Many meth smugglers are pedestrians, who tape the drugs to their person, while attempting to cross the border.
Methamphetamine is quickly becoming the drug of choice for Mexican cartels, according to new statistics obtained by NBC 7.
A top officer involved with border security spoke exclusively to NBC 7 about the current meth smuggling trend. Turns out, over the past few years, the number of drug seizures involving meth has increased dramatically.
“[Meth] is highly addictive. Some reports show that if you use it once, you’re already addicted,” Deputy Special Agent Jose Garcia with Homeland Security/ ICE told NBC 7.
Garcia says this addictive quality is why there is such a high demand for meth in the United States.
The special agent spends his days in charge of Homeland Security investigation. His team’s top priority is to stop drug smugglers along San Diego County’s border with Mexico.
“Eighty percent of the meth consumed in the U.S. is made and manufactured in Mexico,” explained Garcia.
According to statistics obtained by NBC 7, there’s been a drastic increase in border seizures involving meth since 2008.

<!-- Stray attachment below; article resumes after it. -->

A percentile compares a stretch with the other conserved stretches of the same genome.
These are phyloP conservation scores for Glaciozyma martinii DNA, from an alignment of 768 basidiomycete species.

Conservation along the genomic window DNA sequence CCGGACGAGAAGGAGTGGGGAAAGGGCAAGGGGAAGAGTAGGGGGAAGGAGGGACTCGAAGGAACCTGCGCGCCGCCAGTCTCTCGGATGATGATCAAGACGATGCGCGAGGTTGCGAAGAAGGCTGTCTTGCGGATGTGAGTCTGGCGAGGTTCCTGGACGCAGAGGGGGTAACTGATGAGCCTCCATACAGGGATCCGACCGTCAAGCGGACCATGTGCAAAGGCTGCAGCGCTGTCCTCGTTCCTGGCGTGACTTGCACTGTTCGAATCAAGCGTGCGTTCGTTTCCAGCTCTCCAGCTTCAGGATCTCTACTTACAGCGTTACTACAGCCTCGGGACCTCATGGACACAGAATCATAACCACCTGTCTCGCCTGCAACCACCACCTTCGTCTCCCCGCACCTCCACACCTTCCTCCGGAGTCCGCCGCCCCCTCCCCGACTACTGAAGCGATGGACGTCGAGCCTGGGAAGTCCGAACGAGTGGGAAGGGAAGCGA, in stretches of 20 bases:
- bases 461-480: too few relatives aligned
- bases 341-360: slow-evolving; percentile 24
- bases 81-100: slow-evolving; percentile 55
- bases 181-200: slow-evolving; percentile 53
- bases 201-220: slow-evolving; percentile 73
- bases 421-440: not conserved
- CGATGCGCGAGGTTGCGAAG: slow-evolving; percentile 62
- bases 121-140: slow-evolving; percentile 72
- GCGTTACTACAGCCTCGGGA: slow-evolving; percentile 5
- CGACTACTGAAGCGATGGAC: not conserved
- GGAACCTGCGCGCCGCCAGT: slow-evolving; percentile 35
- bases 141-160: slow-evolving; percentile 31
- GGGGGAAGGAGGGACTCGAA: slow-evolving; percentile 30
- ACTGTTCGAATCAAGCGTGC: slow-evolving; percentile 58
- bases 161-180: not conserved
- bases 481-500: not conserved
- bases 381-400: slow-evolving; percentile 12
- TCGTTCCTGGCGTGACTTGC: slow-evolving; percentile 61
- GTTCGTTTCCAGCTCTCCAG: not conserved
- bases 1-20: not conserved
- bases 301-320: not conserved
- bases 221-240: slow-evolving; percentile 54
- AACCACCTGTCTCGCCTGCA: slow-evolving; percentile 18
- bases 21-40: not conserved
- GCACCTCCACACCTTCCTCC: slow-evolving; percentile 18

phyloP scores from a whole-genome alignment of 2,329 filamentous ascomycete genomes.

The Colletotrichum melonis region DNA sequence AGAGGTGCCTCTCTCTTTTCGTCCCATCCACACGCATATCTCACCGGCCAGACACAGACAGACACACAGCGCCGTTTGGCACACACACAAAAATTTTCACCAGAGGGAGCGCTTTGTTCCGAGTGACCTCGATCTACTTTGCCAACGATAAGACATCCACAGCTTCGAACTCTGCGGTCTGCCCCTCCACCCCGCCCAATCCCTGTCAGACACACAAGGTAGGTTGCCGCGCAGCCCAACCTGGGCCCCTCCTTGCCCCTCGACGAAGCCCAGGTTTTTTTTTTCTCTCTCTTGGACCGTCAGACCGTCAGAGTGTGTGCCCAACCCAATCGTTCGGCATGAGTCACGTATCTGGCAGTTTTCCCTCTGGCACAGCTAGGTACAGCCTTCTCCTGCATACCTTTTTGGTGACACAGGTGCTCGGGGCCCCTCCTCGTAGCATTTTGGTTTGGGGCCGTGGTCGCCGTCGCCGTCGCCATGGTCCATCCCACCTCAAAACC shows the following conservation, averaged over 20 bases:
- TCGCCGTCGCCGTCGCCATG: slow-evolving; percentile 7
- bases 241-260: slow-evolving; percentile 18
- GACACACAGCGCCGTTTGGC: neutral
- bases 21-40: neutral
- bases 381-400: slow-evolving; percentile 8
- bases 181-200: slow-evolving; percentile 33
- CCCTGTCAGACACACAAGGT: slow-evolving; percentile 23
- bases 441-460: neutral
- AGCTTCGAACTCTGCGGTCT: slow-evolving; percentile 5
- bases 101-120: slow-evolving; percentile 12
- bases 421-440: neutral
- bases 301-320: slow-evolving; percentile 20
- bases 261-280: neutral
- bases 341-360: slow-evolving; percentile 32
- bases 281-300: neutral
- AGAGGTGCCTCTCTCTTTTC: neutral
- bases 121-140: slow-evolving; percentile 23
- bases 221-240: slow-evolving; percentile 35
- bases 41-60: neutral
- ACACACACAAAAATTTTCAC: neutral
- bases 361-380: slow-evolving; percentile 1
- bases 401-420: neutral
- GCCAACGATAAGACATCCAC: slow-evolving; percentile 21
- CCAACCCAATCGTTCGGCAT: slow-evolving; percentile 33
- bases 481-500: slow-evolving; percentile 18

In fact, last year’s total number – 642 seizures – is only about 250 less than marijuana seizures.
For years, marijuana has been the No. 1 smuggled drug -- but there’s a big downside to cartels when it comes to smuggling pot across the border.
“They have to smuggle large amounts to realize good profits," said Garcia.
However, when it comes to smuggling meth, it’s different because cartels don’t have to smuggle a lot of the drug to make a big profit.
That’s why many meth smugglers are pedestrians – who tape a few kilos to their body.
“I can tell you that some of the kids that we arrested were getting paid as little as $200,” said Garcia.
The agent says that’s exactly why the risk is not worth the reward.
"The definition of a felony is a year and a day; you could get way more than that depending on the quantity of the narcotics you were smuggling," he added.
ICE investigators say that the methamphetamine that does make it into San Diego is typically quickly taken to Los Angeles. From there, it’s transported all over the country.